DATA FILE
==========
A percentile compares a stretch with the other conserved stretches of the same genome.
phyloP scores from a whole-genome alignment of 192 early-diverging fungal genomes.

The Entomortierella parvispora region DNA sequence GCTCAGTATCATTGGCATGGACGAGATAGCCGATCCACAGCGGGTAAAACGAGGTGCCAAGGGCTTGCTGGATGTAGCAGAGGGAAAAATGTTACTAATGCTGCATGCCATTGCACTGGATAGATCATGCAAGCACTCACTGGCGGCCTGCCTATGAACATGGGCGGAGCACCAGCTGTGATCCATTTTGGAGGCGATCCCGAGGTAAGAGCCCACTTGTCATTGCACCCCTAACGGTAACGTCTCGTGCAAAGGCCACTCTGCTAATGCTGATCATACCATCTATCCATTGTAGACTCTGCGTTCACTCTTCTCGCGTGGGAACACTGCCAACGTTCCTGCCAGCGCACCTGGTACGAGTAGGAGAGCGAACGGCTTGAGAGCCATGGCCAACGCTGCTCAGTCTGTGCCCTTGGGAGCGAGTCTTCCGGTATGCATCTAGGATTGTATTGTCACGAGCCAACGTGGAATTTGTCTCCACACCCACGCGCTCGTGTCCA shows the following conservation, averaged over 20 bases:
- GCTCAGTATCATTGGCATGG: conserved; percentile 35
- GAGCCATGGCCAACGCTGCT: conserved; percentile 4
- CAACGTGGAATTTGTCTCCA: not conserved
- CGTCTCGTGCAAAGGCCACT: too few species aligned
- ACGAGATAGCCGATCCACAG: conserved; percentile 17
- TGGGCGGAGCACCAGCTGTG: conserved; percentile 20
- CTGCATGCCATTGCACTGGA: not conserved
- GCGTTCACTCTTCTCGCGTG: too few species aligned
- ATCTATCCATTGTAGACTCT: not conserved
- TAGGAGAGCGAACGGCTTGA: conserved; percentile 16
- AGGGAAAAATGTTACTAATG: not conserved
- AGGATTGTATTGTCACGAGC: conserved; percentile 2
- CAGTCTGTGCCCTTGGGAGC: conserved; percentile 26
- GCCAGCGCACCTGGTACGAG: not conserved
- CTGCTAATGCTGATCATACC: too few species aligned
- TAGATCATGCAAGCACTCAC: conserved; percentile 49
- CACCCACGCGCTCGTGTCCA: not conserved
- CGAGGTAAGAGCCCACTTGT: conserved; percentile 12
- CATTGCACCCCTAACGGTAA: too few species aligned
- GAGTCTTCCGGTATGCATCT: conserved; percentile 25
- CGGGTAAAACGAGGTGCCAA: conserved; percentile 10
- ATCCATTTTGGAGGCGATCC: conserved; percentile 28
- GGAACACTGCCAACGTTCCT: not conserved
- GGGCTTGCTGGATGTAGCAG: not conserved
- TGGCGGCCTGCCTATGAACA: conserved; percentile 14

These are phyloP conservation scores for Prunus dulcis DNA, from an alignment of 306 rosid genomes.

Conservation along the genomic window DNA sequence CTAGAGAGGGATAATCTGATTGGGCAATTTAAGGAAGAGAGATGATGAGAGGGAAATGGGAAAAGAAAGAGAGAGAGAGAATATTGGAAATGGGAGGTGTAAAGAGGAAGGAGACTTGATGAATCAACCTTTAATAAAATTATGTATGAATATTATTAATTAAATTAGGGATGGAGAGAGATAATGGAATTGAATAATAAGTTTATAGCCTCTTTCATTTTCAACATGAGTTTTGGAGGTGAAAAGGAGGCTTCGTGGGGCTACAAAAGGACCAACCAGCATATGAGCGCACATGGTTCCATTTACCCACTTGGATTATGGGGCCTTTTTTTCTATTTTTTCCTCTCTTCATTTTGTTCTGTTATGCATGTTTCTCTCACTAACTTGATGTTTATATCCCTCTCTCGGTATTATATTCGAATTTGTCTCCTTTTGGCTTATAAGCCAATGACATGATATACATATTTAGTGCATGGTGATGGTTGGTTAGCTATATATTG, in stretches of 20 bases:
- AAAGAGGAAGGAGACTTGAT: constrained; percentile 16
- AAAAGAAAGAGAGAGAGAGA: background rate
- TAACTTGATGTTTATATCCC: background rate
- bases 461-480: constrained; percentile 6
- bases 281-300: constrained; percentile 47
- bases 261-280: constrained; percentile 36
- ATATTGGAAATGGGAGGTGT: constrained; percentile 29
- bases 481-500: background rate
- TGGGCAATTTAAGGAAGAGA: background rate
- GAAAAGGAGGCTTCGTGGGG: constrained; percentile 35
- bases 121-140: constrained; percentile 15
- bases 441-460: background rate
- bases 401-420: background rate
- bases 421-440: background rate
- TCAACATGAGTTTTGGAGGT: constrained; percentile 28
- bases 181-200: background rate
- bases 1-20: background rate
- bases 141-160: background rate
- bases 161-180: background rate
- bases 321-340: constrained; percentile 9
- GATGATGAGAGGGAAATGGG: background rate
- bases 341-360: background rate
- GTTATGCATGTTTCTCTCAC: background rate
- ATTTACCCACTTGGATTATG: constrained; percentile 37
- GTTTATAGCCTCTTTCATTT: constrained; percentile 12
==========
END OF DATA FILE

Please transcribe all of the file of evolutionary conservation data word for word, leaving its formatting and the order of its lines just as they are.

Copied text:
A percentile compares a stretch with the other conserved stretches of the same genome.
phyloP scores from a whole-genome alignment of 192 early-diverging fungal genomes.

The Entomortierella parvispora region DNA sequence GCTCAGTATCATTGGCATGGACGAGATAGCCGATCCACAGCGGGTAAAACGAGGTGCCAAGGGCTTGCTGGATGTAGCAGAGGGAAAAATGTTACTAATGCTGCATGCCATTGCACTGGATAGATCATGCAAGCACTCACTGGCGGCCTGCCTATGAACATGGGCGGAGCACCAGCTGTGATCCATTTTGGAGGCGATCCCGAGGTAAGAGCCCACTTGTCATTGCACCCCTAACGGTAACGTCTCGTGCAAAGGCCACTCTGCTAATGCTGATCATACCATCTATCCATTGTAGACTCTGCGTTCACTCTTCTCGCGTGGGAACACTGCCAACGTTCCTGCCAGCGCACCTGGTACGAGTAGGAGAGCGAACGGCTTGAGAGCCATGGCCAACGCTGCTCAGTCTGTGCCCTTGGGAGCGAGTCTTCCGGTATGCATCTAGGATTGTATTGTCACGAGCCAACGTGGAATTTGTCTCCACACCCACGCGCTCGTGTCCA shows the following conservation, averaged over 20 bases:
- GCTCAGTATCATTGGCATGG: conserved; percentile 35
- GAGCCATGGCCAACGCTGCT: conserved; percentile 4
- CAACGTGGAATTTGTCTCCA: not conserved
- CGTCTCGTGCAAAGGCCACT: too few species aligned
- ACGAGATAGCCGATCCACAG: conserved; percentile 17
- TGGGCGGAGCACCAGCTGTG: conserved; percentile 20
- CTGCATGCCATTGCACTGGA: not conserved
- GCGTTCACTCTTCTCGCGTG: too few species aligned
- ATCTATCCATTGTAGACTCT: not conserved
- TAGGAGAGCGAACGGCTTGA: conserved; percentile 16
- AGGGAAAAATGTTACTAATG: not conserved
- AGGATTGTATTGTCACGAGC: conserved; percentile 2
- CAGTCTGTGCCCTTGGGAGC: conserved; percentile 26
- GCCAGCGCACCTGGTACGAG: not conserved
- CTGCTAATGCTGATCATACC: too few species aligned
- TAGATCATGCAAGCACTCAC: conserved; percentile 49
- CACCCACGCGCTCGTGTCCA: not conserved
- CGAGGTAAGAGCCCACTTGT: conserved; percentile 12
- CATTGCACCCCTAACGGTAA: too few species aligned
- GAGTCTTCCGGTATGCATCT: conserved; percentile 25
- CGGGTAAAACGAGGTGCCAA: conserved; percentile 10
- ATCCATTTTGGAGGCGATCC: conserved; percentile 28
- GGAACACTGCCAACGTTCCT: not conserved
- GGGCTTGCTGGATGTAGCAG: not conserved
- TGGCGGCCTGCCTATGAACA: conserved; percentile 14

These are phyloP conservation scores for Prunus dulcis DNA, from an alignment of 306 rosid genomes.

Conservation along the genomic window DNA sequence CTAGAGAGGGATAATCTGATTGGGCAATTTAAGGAAGAGAGATGATGAGAGGGAAATGGGAAAAGAAAGAGAGAGAGAGAATATTGGAAATGGGAGGTGTAAAGAGGAAGGAGACTTGATGAATCAACCTTTAATAAAATTATGTATGAATATTATTAATTAAATTAGGGATGGAGAGAGATAATGGAATTGAATAATAAGTTTATAGCCTCTTTCATTTTCAACATGAGTTTTGGAGGTGAAAAGGAGGCTTCGTGGGGCTACAAAAGGACCAACCAGCATATGAGCGCACATGGTTCCATTTACCCACTTGGATTATGGGGCCTTTTTTTCTATTTTTTCCTCTCTTCATTTTGTTCTGTTATGCATGTTTCTCTCACTAACTTGATGTTTATATCCCTCTCTCGGTATTATATTCGAATTTGTCTCCTTTTGGCTTATAAGCCAATGACATGATATACATATTTAGTGCATGGTGATGGTTGGTTAGCTATATATTG, in stretches of 20 bases:
- AAAGAGGAAGGAGACTTGAT: constrained; percentile 16
- AAAAGAAAGAGAGAGAGAGA: background rate
- TAACTTGATGTTTATATCCC: background rate
- bases 461-480: constrained; percentile 6
- bases 281-300: constrained; percentile 47
- bases 261-280: constrained; percentile 36
- ATATTGGAAATGGGAGGTGT: constrained; percentile 29
- bases 481-500: background rate
- TGGGCAATTTAAGGAAGAGA: background rate
- GAAAAGGAGGCTTCGTGGGG: constrained; percentile 35
- bases 121-140: constrained; percentile 15
- bases 441-460: background rate
- bases 401-420: background rate
- bases 421-440: background rate
- TCAACATGAGTTTTGGAGGT: constrained; percentile 28
- bases 181-200: background rate
- bases 1-20: background rate
- bases 141-160: background rate
- bases 161-180: background rate
- bases 321-340: constrained; percentile 9
- GATGATGAGAGGGAAATGGG: background rate
- bases 341-360: background rate
- GTTATGCATGTTTCTCTCAC: background rate
- ATTTACCCACTTGGATTATG: constrained; percentile 37
- GTTTATAGCCTCTTTCATTT: constrained; percentile 12